Making behaviour change sticky

Here’s a question… What do you do after learning something new? Answer: I bet you go back to doing what it is that you usually do the whole time thinking, “that was nice”, “interesting”, “informative” etc. What you probably don’t do is implement the information fully, whether immediately, later, or in some cases… ever! The same applies to men in groups. We can have all of the factors that contribute to effective group work in place; a programme based on research and best practice, excellent learning environment, solid group culture, effective facilitation etc., but, and this is a big but, when the men leave will they use what they have learnt? We think, some of it, but perhaps not enough to consolidate long-term behaviour change.

So why does it happen like this? It may not be because they don’t find the information valuable. Most men will acknowledge there are at the least, one or two useful strategies they could use to improve safety within their families. So what’s the problem? In a broad sense, we believe that life simply gets in the way. In this case, the immediacy of issues that arise, replace any good intentions to utilise safety strategies. Put another way, other needs take priority at the front of the ‘cognitive queue’, thereby relegating the things we want to be front of mind, to the back. Now, this isn’t all bad, as it doesn’t mean that men forget what they have learnt, it simply means that learning isn’t being used in the right place, or at the right time. Ironically the next time they are likely to think about these things will be at the next session, which is still a good thing but only as a starting point.

Ultimately we think that men are willing, and in most cases able to implement what has been learnt in groups, but when crunch times occur they forget, or they are not mentally prepared enough to use strategies effectively ‘in the moment’. Consider the following question, “How do we keep the key ideas and strategies learnt in programmes, at the front of the minds of men attending them?” Now, this isn’t an issue exclusive to men who attend behaviour change programmes. I am sure the expression “life gets in the way” resonated with many of you reading this. How many times have you had good intentions about changing something, say changing how much exercise you do, or altering your diet, only to find yourself no further along the change process weeks or months later? So, what is it that we are doing, or not doing, that means more often than not we don’t succeed in following through with change?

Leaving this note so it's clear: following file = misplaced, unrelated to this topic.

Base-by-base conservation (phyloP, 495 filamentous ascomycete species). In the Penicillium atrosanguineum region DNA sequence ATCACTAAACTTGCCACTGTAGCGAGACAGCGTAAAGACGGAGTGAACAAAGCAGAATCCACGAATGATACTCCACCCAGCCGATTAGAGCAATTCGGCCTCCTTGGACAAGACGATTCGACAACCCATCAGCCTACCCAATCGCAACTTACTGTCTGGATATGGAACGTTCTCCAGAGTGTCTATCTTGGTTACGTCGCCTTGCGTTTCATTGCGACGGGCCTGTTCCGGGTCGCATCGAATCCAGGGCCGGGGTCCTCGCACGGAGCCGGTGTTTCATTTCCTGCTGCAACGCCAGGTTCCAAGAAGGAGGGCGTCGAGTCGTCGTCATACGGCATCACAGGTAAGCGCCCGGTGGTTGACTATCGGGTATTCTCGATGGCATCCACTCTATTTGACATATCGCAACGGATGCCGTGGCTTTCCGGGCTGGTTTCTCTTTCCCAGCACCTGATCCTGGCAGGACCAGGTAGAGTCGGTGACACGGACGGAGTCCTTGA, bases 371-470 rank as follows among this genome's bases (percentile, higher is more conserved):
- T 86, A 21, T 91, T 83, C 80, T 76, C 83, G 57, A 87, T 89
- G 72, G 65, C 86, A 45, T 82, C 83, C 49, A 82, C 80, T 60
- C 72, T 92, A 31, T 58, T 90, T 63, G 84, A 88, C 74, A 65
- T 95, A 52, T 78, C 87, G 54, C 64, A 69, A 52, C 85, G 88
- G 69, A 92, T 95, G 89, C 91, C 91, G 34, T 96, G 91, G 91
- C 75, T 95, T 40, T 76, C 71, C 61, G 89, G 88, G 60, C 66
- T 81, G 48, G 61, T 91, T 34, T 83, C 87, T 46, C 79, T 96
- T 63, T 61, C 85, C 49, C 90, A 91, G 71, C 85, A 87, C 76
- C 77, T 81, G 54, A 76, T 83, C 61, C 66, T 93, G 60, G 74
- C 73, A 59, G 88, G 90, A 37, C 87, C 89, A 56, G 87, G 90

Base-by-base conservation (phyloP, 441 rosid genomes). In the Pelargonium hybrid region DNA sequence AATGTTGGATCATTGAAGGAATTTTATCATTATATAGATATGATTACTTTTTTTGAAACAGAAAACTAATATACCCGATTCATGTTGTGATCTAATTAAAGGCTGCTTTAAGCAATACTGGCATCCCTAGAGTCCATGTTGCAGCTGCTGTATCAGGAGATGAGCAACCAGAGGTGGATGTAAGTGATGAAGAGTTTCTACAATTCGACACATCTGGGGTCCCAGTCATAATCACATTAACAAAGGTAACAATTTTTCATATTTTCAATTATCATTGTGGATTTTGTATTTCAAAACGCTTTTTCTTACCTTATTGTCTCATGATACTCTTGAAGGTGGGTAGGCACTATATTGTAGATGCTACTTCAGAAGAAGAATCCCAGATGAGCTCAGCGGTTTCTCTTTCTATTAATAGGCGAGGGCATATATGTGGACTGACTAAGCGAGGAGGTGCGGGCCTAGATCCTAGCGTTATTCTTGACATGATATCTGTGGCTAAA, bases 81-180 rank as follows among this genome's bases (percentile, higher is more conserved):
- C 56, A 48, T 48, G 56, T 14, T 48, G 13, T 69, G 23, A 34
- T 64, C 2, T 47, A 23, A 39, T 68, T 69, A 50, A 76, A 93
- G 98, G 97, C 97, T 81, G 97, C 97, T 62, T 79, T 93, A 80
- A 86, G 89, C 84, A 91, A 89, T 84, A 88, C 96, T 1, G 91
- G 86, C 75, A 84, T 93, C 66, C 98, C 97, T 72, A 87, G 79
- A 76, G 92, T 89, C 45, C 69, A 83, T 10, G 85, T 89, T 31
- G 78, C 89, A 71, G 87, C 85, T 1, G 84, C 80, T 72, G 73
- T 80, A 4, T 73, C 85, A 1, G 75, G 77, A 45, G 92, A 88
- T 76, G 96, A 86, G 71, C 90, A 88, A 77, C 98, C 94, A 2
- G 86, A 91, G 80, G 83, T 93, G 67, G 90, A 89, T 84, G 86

To answer that question I would like to ask you to do something in an attempt to break this process down. I want you to think about the last “semi-serious change” you attempted but didn’t manage to make. I’ve already mentioned diet and exercise, which will be relevant for many of you, but there will likely to be other common changes attempted as well, for example, getting more sleep, communication with kids/spouse, stress-related changes, etc.

Once you have something in mind, consider these questions:

  • What did you do before starting (or prior to your “intended” start) that built up your motivation to make this change? Or, put another way, how did you build up the importance of making this change?
  • What did you do in terms of planning or preparing for change? This could refer to things like thinking about how you might go about doing it, researching, seeking expertise from others, freeing up time within your schedule, buying equipment or gear needed to make the change
  • What did you put in place to ensure that once you had planned for and prepared for change, you would follow through with it? How did you develop accountability in other words?

Let’s review by exploring these questions in a little more depth, starting with the first question, “What did you do before starting, that built up your motivation/importance to make this change?” This area is largely about generating initial motivation and building the importance of any proposed change so as you can really hit the ground running prior to starting. I am predicting that not many of you spent a lot of time here, or any time here. We are calling this aspect of change “I’m here”.

What about the second question, “What did you do in terms of planning or preparing for change?” This is typically the area we spend the most time considering. It’s the most comfortable area for us to work in as we have typically had the most practice working here. I reckon there may have been a bit of activity in this space. We are calling this aspect of change “I can”.

That leaves us with the last question, “What did you put in place to ensure that you would follow through with it? In a way, this is the forgotten aspect of change or is the area we think will somehow just happen despite not considering it. What I am picking is there was probably not a lot of action in this space, which we would consider pretty typical. We call this area “I will”.

The question for programme design and implementation is how do we ensure that we track across these three aspects in any behaviour change. If we slip in any one area, then it is likely that longer-term change will be compromised.

Love to hear your thoughts.

Published on Wednesday, January 25th, 2017, under Family violence, Offender work, Practice tips and techniques

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